Reliving Christ’s Passion, Death, Resurrection Print
Bishop Morlino's Column
Written by Bishop Robert C. Morlino   
Thursday, Mar. 26, 2015 -- 12:00 AM
This column is the bishop’s communication with the faithful of the Diocese of Madison. Any wider circulation reaches beyond the intention of the bishop.

Dear friends,

We stand at the threshold of the holiest of weeks, reliving the Passion, Death, and Resurrection of the Lord Jesus.

Indeed, the Sacred Triduum -- Holy Thursday, Good Friday, and Holy Saturday -- comprise a microcosm of our whole life lived in Christ.

To enter as fully as possible into the mysteries of these days is to enter more fully into the mysteries of the life of each one of us. For instance, in the fervent celebration of the days of Holy Week, we can come to have an initial grasp of the mystery of why good people suffer.

Meaning of life unveiled

The meaning of life is unveiled by a fervent and serious celebration of the mysteries of these days.

So, please make every effort to be present for the Holy Thursday evening Mass of the Lord’s Supper, the solemn commemoration of the Lord’s Passion on Good Friday, and the great Easter Vigil on Holy Saturday.

Our churches really should be full (and then some) on these days, because of the gifts of grace available to us at so special a time -- and available in a way that they are not otherwise available.

Easter Vigil

The great Easter Vigil, on Holy Saturday night, is the single most important liturgy of the entire Church year. Please God, give us the grace truly to know that, so that our churches might be filled for the great Easter Vigil and so that the devil might be driven away as he tries to convince us that “it’s too long” or that “it ends too late at night.”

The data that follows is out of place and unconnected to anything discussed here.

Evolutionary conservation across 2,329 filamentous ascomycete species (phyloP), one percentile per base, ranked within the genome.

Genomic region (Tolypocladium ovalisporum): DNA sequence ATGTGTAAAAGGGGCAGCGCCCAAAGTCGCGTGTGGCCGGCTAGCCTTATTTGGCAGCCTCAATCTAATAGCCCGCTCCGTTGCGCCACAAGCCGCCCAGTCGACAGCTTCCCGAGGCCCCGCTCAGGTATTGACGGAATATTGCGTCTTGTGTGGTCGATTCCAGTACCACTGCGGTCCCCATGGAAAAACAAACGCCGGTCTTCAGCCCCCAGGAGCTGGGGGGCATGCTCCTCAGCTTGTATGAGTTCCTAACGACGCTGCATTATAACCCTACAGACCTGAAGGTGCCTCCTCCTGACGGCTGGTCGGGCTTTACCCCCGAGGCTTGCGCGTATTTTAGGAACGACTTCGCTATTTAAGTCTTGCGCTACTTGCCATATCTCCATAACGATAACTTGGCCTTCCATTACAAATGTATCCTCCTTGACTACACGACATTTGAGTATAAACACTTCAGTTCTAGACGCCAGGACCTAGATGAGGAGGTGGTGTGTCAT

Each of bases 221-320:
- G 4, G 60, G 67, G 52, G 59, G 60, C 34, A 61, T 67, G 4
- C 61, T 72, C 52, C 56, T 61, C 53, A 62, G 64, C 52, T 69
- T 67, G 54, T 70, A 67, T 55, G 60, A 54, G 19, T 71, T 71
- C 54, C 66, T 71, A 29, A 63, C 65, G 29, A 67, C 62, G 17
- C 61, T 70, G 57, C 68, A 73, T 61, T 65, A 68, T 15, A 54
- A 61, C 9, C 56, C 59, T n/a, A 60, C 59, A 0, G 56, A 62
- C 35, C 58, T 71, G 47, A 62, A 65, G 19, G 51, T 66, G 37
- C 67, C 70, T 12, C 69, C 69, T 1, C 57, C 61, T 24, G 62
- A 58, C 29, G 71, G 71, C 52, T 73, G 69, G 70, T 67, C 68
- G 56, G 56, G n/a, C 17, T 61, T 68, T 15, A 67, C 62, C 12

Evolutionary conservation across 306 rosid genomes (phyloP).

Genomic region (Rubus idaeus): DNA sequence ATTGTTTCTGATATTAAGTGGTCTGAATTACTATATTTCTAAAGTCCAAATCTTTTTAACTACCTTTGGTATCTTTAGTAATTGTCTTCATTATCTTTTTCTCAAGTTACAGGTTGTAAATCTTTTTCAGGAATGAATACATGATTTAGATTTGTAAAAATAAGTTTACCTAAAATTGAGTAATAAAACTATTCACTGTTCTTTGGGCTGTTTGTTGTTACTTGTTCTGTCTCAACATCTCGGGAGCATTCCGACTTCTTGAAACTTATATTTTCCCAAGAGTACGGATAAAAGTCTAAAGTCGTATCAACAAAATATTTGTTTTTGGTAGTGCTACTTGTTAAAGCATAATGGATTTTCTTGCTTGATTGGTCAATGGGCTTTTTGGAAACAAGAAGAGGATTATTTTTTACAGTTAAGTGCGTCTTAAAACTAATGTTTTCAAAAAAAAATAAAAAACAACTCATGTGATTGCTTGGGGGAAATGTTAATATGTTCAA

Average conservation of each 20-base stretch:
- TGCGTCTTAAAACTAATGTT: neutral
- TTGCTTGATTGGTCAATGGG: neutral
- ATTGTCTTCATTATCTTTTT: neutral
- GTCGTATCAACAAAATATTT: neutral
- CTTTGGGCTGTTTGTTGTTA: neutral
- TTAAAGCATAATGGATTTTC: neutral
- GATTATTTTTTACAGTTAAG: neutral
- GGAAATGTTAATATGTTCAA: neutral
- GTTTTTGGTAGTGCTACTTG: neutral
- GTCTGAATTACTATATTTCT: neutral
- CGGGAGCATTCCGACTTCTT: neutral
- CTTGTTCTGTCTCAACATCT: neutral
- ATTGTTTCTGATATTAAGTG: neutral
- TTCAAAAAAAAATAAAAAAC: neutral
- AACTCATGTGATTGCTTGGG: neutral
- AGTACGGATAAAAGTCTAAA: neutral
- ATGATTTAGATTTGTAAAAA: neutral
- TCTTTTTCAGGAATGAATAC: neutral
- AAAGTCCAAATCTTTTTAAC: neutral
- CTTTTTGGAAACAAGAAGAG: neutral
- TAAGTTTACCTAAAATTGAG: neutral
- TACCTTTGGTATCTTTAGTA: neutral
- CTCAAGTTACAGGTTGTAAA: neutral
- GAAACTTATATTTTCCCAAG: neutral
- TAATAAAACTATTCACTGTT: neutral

The great Easter Vigil is our liturgical embodiment of the triumph of Christ the Victor over the devil and his lies. That triumph is our reason for hope and for faith, and a very powerful way to celebrate that triumph is to be present as it is re-presented in the beautiful rites of the Church.

Holy Thursday

Holy Thursday -- the Mass of the Lord’s Supper -- is dedicated to the celebration of gratitude for the very special gifts of the Eucharist and Priesthood.

The Chrism Mass, which belongs to the celebration of Holy Thursday, is, for logistical reasons, celebrated in the Diocese of Madison on the preceding Tuesday at 7:30 p.m. at St. Maria Goretti Parish. Everyone in the diocese is urged to be present for this beautiful and unique celebration.

The instruments of the bishop’s ministry, the instruments of the priestly ministry -- the Holy Oils of Catechumens and of the Sick as well as Sacred Chrism for Baptism, Confirmation, and Holy Orders -- are solemnly blessed.

Following these blessings at the Chrism Mass, the “place” where the identity of the priest is most clearly unveiled is celebrated -- that is, the Eucharist itself. Priests renew their promises of obedience to the Bishop and of fidelity to the Church. (God’s faithful people renew similar promises when, at the solemn Easter Vigil, they renew their baptismal promises and receive a reminder of their Baptism in the sprinkling of Holy Water.)

Eucharist and the priesthood